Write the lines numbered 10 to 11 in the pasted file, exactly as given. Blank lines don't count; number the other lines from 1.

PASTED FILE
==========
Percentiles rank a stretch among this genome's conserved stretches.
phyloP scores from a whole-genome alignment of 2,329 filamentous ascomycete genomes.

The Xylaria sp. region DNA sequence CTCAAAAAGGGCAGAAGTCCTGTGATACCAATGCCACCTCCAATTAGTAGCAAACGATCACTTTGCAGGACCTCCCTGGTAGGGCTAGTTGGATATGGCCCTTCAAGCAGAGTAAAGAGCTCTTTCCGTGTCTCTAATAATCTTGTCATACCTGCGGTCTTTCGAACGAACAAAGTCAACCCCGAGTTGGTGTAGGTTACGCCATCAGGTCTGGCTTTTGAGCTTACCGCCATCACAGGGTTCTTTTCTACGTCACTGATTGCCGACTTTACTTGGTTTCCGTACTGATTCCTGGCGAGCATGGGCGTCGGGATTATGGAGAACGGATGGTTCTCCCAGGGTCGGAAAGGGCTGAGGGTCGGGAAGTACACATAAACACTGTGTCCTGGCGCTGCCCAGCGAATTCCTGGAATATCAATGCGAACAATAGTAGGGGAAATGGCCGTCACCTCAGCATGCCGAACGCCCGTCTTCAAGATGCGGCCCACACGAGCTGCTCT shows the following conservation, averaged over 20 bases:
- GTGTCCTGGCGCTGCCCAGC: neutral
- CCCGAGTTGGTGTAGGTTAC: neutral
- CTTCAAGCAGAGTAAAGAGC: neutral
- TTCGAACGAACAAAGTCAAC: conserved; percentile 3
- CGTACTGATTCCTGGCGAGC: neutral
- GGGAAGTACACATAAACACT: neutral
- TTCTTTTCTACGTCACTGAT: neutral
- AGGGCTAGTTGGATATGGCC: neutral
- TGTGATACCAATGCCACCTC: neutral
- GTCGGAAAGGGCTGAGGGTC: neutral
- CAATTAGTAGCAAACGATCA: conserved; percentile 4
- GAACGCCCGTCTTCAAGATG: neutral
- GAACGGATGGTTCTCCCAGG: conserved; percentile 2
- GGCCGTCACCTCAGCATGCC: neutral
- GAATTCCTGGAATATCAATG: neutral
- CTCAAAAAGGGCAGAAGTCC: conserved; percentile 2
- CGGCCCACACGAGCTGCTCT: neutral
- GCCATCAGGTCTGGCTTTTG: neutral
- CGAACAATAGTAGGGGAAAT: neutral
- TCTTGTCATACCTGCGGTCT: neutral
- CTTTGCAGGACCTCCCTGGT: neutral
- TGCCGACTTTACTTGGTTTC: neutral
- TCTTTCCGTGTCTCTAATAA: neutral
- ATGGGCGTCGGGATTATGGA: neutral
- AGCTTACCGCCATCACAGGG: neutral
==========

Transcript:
- TTCTTTTCTACGTCACTGAT: neutral
- AGGGCTAGTTGGATATGGCC: neutral